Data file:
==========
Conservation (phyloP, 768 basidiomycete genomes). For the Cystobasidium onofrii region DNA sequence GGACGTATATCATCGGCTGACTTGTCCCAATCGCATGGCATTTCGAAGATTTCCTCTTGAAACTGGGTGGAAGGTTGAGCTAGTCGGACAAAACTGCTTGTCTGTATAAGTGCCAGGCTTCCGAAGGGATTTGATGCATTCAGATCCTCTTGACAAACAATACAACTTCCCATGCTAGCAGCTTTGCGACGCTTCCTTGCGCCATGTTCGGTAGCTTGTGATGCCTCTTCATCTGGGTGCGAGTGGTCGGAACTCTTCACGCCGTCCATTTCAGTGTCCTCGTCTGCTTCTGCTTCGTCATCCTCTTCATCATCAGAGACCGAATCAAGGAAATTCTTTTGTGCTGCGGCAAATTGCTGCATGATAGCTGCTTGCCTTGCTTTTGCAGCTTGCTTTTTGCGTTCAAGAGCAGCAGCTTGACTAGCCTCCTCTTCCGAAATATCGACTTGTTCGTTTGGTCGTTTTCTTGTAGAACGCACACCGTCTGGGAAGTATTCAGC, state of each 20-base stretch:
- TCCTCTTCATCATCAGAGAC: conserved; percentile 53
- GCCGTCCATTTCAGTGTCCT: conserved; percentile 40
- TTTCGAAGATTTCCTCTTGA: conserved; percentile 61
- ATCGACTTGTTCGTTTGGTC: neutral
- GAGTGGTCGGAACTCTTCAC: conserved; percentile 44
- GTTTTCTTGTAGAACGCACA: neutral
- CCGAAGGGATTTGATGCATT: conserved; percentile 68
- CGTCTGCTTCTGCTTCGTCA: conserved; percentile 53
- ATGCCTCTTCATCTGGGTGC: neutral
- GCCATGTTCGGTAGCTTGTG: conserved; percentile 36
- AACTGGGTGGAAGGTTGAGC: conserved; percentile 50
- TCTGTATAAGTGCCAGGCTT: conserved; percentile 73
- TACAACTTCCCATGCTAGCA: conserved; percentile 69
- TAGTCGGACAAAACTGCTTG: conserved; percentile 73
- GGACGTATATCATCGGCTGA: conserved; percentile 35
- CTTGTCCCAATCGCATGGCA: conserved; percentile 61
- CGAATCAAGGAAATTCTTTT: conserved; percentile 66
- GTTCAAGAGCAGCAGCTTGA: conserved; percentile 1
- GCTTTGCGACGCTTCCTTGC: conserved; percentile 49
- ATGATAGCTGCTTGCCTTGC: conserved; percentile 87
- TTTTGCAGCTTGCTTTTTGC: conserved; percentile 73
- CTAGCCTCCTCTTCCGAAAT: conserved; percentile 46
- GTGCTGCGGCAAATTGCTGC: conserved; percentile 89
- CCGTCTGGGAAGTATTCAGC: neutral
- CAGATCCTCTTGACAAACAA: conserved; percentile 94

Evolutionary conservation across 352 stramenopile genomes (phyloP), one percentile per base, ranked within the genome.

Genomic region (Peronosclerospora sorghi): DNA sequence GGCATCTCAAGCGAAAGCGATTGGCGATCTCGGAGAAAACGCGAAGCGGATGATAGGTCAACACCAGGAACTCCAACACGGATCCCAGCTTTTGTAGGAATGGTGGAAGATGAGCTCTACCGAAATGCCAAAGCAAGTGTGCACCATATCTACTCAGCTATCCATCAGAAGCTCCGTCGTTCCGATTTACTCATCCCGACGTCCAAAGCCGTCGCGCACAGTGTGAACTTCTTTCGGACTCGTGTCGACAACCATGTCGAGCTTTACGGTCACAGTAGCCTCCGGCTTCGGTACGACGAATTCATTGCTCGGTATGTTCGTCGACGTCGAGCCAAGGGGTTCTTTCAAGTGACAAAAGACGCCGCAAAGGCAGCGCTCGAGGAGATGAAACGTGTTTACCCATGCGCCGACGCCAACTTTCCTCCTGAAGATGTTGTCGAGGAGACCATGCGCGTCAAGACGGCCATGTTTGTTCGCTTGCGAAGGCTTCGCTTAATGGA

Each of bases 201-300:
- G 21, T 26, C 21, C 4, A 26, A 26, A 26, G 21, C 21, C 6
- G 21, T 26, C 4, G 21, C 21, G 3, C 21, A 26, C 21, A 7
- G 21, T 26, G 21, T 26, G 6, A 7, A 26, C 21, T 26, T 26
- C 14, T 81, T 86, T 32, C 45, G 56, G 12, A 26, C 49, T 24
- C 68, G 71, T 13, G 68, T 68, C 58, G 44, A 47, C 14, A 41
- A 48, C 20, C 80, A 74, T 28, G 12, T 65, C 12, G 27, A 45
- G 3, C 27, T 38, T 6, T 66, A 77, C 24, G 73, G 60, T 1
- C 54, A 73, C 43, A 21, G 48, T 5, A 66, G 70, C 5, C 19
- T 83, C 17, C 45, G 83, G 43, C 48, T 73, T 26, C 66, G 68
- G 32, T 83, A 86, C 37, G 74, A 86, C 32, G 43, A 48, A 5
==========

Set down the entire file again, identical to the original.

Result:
Conservation (phyloP, 768 basidiomycete genomes). For the Cystobasidium onofrii region DNA sequence GGACGTATATCATCGGCTGACTTGTCCCAATCGCATGGCATTTCGAAGATTTCCTCTTGAAACTGGGTGGAAGGTTGAGCTAGTCGGACAAAACTGCTTGTCTGTATAAGTGCCAGGCTTCCGAAGGGATTTGATGCATTCAGATCCTCTTGACAAACAATACAACTTCCCATGCTAGCAGCTTTGCGACGCTTCCTTGCGCCATGTTCGGTAGCTTGTGATGCCTCTTCATCTGGGTGCGAGTGGTCGGAACTCTTCACGCCGTCCATTTCAGTGTCCTCGTCTGCTTCTGCTTCGTCATCCTCTTCATCATCAGAGACCGAATCAAGGAAATTCTTTTGTGCTGCGGCAAATTGCTGCATGATAGCTGCTTGCCTTGCTTTTGCAGCTTGCTTTTTGCGTTCAAGAGCAGCAGCTTGACTAGCCTCCTCTTCCGAAATATCGACTTGTTCGTTTGGTCGTTTTCTTGTAGAACGCACACCGTCTGGGAAGTATTCAGC, state of each 20-base stretch:
- TCCTCTTCATCATCAGAGAC: conserved; percentile 53
- GCCGTCCATTTCAGTGTCCT: conserved; percentile 40
- TTTCGAAGATTTCCTCTTGA: conserved; percentile 61
- ATCGACTTGTTCGTTTGGTC: neutral
- GAGTGGTCGGAACTCTTCAC: conserved; percentile 44
- GTTTTCTTGTAGAACGCACA: neutral
- CCGAAGGGATTTGATGCATT: conserved; percentile 68
- CGTCTGCTTCTGCTTCGTCA: conserved; percentile 53
- ATGCCTCTTCATCTGGGTGC: neutral
- GCCATGTTCGGTAGCTTGTG: conserved; percentile 36
- AACTGGGTGGAAGGTTGAGC: conserved; percentile 50
- TCTGTATAAGTGCCAGGCTT: conserved; percentile 73
- TACAACTTCCCATGCTAGCA: conserved; percentile 69
- TAGTCGGACAAAACTGCTTG: conserved; percentile 73
- GGACGTATATCATCGGCTGA: conserved; percentile 35
- CTTGTCCCAATCGCATGGCA: conserved; percentile 61
- CGAATCAAGGAAATTCTTTT: conserved; percentile 66
- GTTCAAGAGCAGCAGCTTGA: conserved; percentile 1
- GCTTTGCGACGCTTCCTTGC: conserved; percentile 49
- ATGATAGCTGCTTGCCTTGC: conserved; percentile 87
- TTTTGCAGCTTGCTTTTTGC: conserved; percentile 73
- CTAGCCTCCTCTTCCGAAAT: conserved; percentile 46
- GTGCTGCGGCAAATTGCTGC: conserved; percentile 89
- CCGTCTGGGAAGTATTCAGC: neutral
- CAGATCCTCTTGACAAACAA: conserved; percentile 94

Evolutionary conservation across 352 stramenopile genomes (phyloP), one percentile per base, ranked within the genome.

Genomic region (Peronosclerospora sorghi): DNA sequence GGCATCTCAAGCGAAAGCGATTGGCGATCTCGGAGAAAACGCGAAGCGGATGATAGGTCAACACCAGGAACTCCAACACGGATCCCAGCTTTTGTAGGAATGGTGGAAGATGAGCTCTACCGAAATGCCAAAGCAAGTGTGCACCATATCTACTCAGCTATCCATCAGAAGCTCCGTCGTTCCGATTTACTCATCCCGACGTCCAAAGCCGTCGCGCACAGTGTGAACTTCTTTCGGACTCGTGTCGACAACCATGTCGAGCTTTACGGTCACAGTAGCCTCCGGCTTCGGTACGACGAATTCATTGCTCGGTATGTTCGTCGACGTCGAGCCAAGGGGTTCTTTCAAGTGACAAAAGACGCCGCAAAGGCAGCGCTCGAGGAGATGAAACGTGTTTACCCATGCGCCGACGCCAACTTTCCTCCTGAAGATGTTGTCGAGGAGACCATGCGCGTCAAGACGGCCATGTTTGTTCGCTTGCGAAGGCTTCGCTTAATGGA

Each of bases 201-300:
- G 21, T 26, C 21, C 4, A 26, A 26, A 26, G 21, C 21, C 6
- G 21, T 26, C 4, G 21, C 21, G 3, C 21, A 26, C 21, A 7
- G 21, T 26, G 21, T 26, G 6, A 7, A 26, C 21, T 26, T 26
- C 14, T 81, T 86, T 32, C 45, G 56, G 12, A 26, C 49, T 24
- C 68, G 71, T 13, G 68, T 68, C 58, G 44, A 47, C 14, A 41
- A 48, C 20, C 80, A 74, T 28, G 12, T 65, C 12, G 27, A 45
- G 3, C 27, T 38, T 6, T 66, A 77, C 24, G 73, G 60, T 1
- C 54, A 73, C 43, A 21, G 48, T 5, A 66, G 70, C 5, C 19
- T 83, C 17, C 45, G 83, G 43, C 48, T 73, T 26, C 66, G 68
- G 32, T 83, A 86, C 37, G 74, A 86, C 32, G 43, A 48, A 5